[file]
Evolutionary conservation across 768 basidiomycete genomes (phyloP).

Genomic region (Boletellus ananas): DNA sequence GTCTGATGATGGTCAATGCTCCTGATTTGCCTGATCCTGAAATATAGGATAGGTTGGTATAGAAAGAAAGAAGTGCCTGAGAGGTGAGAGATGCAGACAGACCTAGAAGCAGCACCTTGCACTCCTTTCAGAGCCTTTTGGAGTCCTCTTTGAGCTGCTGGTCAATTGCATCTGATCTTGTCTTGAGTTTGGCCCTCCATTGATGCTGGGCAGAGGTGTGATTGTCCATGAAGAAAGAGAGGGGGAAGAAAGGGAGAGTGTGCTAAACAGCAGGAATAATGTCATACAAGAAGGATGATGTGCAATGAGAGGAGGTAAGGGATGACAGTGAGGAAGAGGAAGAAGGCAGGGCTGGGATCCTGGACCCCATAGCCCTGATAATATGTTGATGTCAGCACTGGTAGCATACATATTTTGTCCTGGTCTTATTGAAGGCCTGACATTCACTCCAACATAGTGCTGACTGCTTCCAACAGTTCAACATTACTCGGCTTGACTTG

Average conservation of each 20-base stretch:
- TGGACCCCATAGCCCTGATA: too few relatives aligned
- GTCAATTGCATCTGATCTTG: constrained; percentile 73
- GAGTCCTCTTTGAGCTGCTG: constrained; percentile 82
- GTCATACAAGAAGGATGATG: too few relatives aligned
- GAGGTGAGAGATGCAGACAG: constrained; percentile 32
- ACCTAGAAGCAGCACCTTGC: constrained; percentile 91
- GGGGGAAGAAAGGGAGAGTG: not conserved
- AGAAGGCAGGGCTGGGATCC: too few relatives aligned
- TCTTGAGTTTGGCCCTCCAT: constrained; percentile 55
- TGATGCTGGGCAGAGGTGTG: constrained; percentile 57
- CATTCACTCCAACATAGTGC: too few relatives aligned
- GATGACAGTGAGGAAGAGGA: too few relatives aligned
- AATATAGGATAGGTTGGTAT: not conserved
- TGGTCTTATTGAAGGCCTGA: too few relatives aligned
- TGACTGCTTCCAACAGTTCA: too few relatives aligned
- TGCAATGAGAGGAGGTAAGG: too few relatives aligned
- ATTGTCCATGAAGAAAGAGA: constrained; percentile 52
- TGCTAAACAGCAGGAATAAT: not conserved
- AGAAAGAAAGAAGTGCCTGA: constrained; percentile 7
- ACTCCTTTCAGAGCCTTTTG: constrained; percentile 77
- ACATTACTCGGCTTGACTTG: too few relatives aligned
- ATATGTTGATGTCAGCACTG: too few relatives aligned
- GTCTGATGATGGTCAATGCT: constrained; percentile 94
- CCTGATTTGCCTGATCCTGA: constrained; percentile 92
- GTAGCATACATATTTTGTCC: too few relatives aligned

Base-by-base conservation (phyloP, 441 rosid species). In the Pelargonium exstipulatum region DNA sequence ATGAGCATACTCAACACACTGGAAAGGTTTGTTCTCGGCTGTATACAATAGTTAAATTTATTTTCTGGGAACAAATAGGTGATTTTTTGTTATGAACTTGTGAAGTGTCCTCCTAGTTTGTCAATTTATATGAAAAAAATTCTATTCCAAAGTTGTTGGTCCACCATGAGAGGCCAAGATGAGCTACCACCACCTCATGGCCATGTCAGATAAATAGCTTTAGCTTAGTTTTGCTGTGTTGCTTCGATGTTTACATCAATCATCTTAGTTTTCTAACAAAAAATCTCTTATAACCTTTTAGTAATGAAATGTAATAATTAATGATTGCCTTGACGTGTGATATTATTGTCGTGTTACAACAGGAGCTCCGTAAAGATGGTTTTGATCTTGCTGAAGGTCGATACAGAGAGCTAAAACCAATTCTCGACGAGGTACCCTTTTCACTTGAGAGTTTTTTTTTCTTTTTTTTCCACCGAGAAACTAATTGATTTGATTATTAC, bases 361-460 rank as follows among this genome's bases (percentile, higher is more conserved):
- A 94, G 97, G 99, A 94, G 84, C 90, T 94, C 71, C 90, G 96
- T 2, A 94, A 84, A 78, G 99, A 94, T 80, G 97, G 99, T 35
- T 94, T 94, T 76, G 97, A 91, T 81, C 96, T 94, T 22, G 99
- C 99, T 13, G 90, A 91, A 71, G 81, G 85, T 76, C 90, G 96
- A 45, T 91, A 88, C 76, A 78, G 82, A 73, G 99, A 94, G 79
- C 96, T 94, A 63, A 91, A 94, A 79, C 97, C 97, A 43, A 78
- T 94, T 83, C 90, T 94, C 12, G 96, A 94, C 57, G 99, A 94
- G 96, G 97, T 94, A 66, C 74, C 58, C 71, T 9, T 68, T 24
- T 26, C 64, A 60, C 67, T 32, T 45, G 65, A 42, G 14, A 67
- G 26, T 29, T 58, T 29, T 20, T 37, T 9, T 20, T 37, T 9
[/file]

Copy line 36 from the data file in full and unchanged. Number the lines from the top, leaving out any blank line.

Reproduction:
- T 94, T 83, C 90, T 94, C 12, G 96, A 94, C 57, G 99, A 94